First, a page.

This all being said, it is also clear that making this happen effectively is an artform in itself. Making the visualization aesthetically appealing, easy to understand, and narratively rich is the task, but giving equal execution to each is the challenge and where the artform is created. All of the designers in the video seemed to stress these three points and also that the current multimedia landscape is allowing the three to marry better, most notably through motion graphics rather than static visualizations. It will be interesting to watch and see where this industry goes and how data visualizations will be used in news stories and elsewhere around the web to effectively tell the story and create open understanding.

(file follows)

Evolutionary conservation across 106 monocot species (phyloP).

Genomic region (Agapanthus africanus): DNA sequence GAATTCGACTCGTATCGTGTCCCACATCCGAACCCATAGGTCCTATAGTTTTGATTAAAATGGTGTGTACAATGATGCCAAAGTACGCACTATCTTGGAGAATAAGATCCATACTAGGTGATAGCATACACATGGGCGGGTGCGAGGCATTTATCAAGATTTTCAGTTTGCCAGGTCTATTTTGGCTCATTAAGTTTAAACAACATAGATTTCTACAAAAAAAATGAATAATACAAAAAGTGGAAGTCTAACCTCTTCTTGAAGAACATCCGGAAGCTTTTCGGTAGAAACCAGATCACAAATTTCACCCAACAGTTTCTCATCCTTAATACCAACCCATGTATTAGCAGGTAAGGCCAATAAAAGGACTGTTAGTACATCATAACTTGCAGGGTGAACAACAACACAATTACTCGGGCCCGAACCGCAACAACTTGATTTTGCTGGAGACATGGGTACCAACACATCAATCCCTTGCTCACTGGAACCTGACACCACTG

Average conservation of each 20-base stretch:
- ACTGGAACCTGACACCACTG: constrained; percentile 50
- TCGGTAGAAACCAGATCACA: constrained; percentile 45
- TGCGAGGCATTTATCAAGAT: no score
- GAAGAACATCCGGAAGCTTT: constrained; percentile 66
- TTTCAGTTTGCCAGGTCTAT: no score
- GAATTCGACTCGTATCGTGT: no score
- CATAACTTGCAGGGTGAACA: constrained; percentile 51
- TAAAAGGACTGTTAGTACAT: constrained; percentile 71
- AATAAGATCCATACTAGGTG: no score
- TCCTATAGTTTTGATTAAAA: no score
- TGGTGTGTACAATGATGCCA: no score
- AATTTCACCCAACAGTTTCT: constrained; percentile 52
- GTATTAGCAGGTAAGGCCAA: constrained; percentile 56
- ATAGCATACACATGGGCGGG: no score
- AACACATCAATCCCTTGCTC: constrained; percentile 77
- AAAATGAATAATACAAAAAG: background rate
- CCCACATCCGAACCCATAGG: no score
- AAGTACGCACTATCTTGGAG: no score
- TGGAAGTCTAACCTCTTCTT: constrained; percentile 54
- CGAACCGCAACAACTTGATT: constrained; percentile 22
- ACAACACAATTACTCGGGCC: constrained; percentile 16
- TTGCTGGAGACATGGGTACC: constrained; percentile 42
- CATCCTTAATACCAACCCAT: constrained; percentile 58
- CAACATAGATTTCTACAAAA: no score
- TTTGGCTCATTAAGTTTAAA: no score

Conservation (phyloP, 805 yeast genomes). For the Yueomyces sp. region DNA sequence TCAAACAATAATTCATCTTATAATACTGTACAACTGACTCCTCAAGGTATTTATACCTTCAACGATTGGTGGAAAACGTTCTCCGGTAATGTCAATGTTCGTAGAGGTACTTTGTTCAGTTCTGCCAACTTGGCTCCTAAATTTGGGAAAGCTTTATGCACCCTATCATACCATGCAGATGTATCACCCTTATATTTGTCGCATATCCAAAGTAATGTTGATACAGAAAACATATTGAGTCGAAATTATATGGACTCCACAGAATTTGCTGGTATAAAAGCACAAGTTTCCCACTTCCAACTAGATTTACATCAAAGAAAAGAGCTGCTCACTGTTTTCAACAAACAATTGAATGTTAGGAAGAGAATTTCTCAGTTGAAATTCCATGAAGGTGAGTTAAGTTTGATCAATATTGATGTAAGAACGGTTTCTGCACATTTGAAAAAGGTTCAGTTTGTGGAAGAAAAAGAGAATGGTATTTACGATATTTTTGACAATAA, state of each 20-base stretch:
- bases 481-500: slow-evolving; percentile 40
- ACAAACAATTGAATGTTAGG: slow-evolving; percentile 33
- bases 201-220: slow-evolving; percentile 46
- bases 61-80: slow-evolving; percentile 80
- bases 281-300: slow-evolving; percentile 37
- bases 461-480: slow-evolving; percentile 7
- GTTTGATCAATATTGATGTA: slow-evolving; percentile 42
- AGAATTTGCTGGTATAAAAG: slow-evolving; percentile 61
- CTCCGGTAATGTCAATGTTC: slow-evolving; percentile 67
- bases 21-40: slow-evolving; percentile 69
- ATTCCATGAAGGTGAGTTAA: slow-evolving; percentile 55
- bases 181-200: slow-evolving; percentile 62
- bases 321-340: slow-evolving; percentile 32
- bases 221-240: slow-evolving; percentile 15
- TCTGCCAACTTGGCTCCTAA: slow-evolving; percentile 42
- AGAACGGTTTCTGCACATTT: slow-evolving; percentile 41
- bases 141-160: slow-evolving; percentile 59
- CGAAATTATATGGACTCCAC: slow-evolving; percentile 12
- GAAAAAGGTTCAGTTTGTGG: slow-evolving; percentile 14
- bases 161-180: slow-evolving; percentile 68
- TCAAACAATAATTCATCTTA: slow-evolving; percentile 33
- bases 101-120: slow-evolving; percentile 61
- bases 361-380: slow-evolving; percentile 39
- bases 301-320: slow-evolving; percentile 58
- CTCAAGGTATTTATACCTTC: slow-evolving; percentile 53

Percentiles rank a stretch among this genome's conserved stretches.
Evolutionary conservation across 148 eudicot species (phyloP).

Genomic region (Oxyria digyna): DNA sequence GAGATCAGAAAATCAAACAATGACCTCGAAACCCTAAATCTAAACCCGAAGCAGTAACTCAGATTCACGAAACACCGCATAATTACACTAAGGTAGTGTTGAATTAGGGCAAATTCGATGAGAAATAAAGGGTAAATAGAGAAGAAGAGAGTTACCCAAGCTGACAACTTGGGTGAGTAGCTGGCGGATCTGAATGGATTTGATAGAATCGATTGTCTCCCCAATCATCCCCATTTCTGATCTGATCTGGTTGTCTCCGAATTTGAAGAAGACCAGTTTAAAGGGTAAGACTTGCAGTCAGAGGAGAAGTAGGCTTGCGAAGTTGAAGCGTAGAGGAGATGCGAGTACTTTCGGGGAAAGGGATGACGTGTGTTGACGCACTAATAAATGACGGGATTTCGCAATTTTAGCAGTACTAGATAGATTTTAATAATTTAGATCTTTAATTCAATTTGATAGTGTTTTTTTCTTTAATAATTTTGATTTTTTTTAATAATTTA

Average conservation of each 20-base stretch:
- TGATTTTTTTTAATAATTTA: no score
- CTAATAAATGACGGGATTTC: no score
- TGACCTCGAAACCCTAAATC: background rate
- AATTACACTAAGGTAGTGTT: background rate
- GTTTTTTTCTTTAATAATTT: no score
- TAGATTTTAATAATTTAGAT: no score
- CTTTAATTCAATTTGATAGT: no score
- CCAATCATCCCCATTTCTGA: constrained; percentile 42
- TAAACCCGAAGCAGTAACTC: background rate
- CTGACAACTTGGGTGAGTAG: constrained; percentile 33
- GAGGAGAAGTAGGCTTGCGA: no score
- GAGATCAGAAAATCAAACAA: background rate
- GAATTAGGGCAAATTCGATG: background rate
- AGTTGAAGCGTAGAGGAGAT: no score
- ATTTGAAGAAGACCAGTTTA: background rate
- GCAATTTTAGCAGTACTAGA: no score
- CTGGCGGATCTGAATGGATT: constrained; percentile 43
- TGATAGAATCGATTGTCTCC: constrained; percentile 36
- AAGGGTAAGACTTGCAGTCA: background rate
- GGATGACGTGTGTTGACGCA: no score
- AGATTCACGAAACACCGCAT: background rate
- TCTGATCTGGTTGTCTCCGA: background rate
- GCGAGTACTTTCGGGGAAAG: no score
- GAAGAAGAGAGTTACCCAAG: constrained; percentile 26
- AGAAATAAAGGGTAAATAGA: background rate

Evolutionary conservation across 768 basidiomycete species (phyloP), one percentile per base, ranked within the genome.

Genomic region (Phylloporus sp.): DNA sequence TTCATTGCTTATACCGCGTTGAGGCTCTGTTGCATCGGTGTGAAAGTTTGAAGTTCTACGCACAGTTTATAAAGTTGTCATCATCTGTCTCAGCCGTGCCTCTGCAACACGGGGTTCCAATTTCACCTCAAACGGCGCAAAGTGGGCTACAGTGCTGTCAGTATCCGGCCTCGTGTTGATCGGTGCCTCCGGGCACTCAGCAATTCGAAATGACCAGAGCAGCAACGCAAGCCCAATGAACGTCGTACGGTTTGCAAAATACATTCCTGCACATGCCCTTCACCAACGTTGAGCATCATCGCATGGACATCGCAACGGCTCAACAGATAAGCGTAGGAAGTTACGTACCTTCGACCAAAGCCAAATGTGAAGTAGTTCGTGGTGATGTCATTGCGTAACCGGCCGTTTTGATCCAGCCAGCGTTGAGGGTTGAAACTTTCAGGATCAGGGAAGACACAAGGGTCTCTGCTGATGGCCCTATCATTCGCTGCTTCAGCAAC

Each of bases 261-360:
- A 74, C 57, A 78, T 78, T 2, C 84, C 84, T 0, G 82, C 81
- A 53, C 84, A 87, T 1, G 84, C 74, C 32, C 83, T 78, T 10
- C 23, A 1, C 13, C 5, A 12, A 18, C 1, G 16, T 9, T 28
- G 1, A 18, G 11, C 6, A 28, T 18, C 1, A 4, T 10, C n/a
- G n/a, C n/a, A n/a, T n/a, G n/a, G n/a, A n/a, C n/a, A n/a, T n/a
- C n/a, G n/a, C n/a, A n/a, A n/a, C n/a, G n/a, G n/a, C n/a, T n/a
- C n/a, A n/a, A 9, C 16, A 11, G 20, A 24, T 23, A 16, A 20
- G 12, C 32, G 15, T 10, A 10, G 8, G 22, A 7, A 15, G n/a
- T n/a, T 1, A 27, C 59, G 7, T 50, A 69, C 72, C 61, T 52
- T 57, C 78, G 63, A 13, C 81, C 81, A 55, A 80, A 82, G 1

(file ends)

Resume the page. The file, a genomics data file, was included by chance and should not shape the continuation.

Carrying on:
There is a lot to be learned from Lessig’s perspective on the internet, how it should be controlled and how it can be harnessed. I think that Lessig brings up some great points about control in “Code” and what it might be able to do for freedom on the web, but in the same sense I think these controls really only impact freedom on the web itself, I would argue against Lessig in saying that controls would increase access. For those that already have an internet connection, yes this might be the case, but increasing these controls won’t increase the acces concretely, unless perhaps these controls also started regulating the companies that offer this service. Lessig is not really touching on this in his writing, but I think it is an important thing to talk about, what easier way to control the internet than to control the companies who provide its services. And in this way you might be able to increase equal access across the board.